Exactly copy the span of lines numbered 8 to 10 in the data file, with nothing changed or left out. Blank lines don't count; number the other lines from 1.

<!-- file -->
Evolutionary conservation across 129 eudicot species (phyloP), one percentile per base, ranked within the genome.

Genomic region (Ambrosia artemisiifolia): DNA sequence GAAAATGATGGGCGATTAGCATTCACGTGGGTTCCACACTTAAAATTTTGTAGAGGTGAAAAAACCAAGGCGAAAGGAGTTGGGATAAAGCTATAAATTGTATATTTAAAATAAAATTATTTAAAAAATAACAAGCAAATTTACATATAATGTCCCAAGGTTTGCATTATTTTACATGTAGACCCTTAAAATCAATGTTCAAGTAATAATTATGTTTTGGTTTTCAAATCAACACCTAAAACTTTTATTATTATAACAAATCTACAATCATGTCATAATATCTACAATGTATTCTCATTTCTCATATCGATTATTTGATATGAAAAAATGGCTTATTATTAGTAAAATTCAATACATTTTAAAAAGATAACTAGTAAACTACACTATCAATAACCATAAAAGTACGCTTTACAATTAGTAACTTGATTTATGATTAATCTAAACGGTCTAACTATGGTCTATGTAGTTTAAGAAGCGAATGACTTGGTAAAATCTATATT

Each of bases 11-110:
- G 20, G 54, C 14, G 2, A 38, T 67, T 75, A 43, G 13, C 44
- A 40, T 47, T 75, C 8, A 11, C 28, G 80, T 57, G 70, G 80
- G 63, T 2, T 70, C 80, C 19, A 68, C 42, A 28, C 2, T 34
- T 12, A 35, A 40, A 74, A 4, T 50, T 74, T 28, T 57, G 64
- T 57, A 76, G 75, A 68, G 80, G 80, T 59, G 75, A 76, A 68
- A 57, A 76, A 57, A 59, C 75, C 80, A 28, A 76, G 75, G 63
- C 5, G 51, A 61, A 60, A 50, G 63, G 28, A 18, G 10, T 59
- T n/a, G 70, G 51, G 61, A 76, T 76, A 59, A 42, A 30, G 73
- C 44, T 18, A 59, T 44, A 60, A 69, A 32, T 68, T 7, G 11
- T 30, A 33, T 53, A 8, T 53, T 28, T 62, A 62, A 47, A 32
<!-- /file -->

- T 57, A 76, G 75, A 68, G 80, G 80, T 59, G 75, A 76, A 68
- A 57, A 76, A 57, A 59, C 75, C 80, A 28, A 76, G 75, G 63
- C 5, G 51, A 61, A 60, A 50, G 63, G 28, A 18, G 10, T 59